This special edition brings together two of Lucinda Brant’s best-loved books, Salt Bride and its sequel Salt Redux. For this comprehensive edition we listened to reader requests; the original prologue to Salt Bride has been reinstated and the first edition cover art has been added. Also included is a 20,000-word bonus novella, Salt Angel, a new extended version of Fairy Christmas (previously published in A Timeless Romance Anthology: Silver Bells Collection) featuring well-loved characters from the Salt books. The Salt Hendon Collection is a great introduction to Lucinda Brant’s unique storytelling and her richly romantic 18th century world.
Publisher and Release Date: Sprigleaf Pty, June 2016
Place and time: England, 1760s
Genre: Historical Romance
Heat Level: 1
Reviewer Rating: 5 stars
Review by Wendy
This is the second read for me of Lucinda Brant’s Salt Bride and its sequel Salt Redux, this time with the added bonus of the original prologue to Salt Bride having been reinstated and with the inclusion of a novella which was originally published as Fairy Christmas in an anthology and which has been newly extended for its addition to the set. The novella, light and sweet – neatly ties off the complete boxed set. The Salt Duo was my first foray into Lucinda Brant’s gorgeously sumptuous Georgian world and I am now an addict of this author’s work and devour everything she has written and wait with eager anticipation for future work. I thoroughly enjoyed these stories – probably even more than I did initially – especially as I now fully appreciate the extensive research and work Ms. Brant undertakes on each and every book on her fabulous backlist.
The added prologue, which had already been removed when I read Salt Bride (due to some controversy over its content), was not as shocking as I had expected. It tells the story of Miss Jane Despard’s miscarriage and, in my opinion, is very sensitively handled, with just the right amount of information revealed. However, having read the book with and without said prologue, I do not believe the story lacked anything by its absence. Ms. Brant very successfully drip feeds the circumstances of Jane’s miscarriage throughout Salt Bride; and on reflection, I would conclude that I preferred the edition without the prologue as the gradual revelations of past events add an element of mystery to the story.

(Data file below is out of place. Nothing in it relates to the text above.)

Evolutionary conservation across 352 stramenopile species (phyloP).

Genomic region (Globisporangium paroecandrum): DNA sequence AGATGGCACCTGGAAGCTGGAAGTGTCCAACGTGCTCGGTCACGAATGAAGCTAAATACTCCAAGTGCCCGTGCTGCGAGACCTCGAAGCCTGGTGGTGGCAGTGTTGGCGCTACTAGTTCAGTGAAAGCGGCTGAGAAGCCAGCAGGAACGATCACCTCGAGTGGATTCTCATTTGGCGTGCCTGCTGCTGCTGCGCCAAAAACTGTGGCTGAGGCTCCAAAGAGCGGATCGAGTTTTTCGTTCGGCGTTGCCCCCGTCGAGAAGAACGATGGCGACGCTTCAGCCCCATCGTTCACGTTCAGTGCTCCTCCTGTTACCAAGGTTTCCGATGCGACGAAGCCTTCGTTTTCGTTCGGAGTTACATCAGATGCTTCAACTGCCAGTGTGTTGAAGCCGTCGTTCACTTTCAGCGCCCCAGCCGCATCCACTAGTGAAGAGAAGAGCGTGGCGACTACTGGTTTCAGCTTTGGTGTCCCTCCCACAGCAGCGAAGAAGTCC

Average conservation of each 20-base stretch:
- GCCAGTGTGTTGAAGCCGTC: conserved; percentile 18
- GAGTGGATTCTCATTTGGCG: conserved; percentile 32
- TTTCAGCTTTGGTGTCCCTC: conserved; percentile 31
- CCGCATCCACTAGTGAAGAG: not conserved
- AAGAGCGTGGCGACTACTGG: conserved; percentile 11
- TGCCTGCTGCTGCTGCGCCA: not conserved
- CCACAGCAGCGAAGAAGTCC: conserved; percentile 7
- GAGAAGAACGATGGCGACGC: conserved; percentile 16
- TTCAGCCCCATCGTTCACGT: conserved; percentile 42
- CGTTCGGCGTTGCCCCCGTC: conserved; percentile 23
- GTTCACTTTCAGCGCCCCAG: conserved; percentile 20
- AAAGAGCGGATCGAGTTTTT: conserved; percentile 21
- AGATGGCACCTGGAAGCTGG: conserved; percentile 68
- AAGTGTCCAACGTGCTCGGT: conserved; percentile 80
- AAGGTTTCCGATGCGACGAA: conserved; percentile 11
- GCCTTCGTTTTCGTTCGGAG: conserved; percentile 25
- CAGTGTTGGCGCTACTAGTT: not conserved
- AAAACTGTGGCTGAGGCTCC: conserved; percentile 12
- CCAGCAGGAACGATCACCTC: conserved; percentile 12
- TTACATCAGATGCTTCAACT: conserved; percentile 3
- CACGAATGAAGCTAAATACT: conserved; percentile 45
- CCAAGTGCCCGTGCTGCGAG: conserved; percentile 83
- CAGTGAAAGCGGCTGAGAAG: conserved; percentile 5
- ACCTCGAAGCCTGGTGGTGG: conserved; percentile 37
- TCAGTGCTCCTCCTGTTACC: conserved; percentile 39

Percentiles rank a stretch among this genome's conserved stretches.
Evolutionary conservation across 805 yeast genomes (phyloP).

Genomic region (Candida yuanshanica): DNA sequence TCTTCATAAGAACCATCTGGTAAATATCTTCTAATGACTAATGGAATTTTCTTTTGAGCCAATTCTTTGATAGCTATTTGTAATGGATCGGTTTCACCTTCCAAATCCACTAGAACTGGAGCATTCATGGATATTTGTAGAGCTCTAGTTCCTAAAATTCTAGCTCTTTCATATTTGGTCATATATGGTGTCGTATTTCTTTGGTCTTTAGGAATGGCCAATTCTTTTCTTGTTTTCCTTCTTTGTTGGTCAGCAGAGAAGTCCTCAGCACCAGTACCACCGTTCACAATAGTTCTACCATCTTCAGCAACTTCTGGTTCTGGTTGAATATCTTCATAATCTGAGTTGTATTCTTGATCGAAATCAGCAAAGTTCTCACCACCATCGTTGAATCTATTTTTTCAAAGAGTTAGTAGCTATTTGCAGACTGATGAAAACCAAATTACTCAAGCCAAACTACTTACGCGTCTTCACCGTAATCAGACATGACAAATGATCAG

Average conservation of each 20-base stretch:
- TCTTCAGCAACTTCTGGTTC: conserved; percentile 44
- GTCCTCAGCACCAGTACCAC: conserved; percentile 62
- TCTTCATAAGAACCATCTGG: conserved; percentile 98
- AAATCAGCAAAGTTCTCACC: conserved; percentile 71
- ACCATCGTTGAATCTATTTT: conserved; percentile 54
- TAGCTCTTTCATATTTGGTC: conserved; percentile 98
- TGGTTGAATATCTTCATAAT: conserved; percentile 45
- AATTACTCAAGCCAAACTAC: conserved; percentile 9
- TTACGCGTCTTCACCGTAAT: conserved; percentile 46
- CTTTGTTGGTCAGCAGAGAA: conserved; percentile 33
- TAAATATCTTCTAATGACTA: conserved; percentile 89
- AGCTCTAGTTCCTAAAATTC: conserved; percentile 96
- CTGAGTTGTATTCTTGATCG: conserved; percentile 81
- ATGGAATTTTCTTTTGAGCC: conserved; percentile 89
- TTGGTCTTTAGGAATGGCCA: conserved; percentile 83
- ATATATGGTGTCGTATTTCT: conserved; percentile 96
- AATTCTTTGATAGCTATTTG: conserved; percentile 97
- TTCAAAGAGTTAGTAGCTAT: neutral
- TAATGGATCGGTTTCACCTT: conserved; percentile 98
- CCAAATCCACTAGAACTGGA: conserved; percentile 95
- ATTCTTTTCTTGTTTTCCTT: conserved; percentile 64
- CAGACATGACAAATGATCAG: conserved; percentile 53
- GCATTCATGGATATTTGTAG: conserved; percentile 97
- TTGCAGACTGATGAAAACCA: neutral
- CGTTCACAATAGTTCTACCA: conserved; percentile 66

Both Salt Bride and Salt Redux feature one of the most memorable female villains I have ever encountered. Lady Diana St. John, Salt’s cousin, is truly an exceptional bad-girl, highly intelligent, but criminally insane, she operates in such a rational, self possessed manner that her madness is hidden beneath her cloak of self-assured entitlement. She features, highly in both of the novels, and the prologue, already mentioned, and completely steals the show with her machinations and downright, badness. The lengths she goes to to achieve her objectives are truly mind boggling but so expertly does Ms. Brant develop Diana’s character that she manifests as alarmingly believable. I wondered how the author would give Diana the comeuppance she deserves and when it came, I was not disappointed.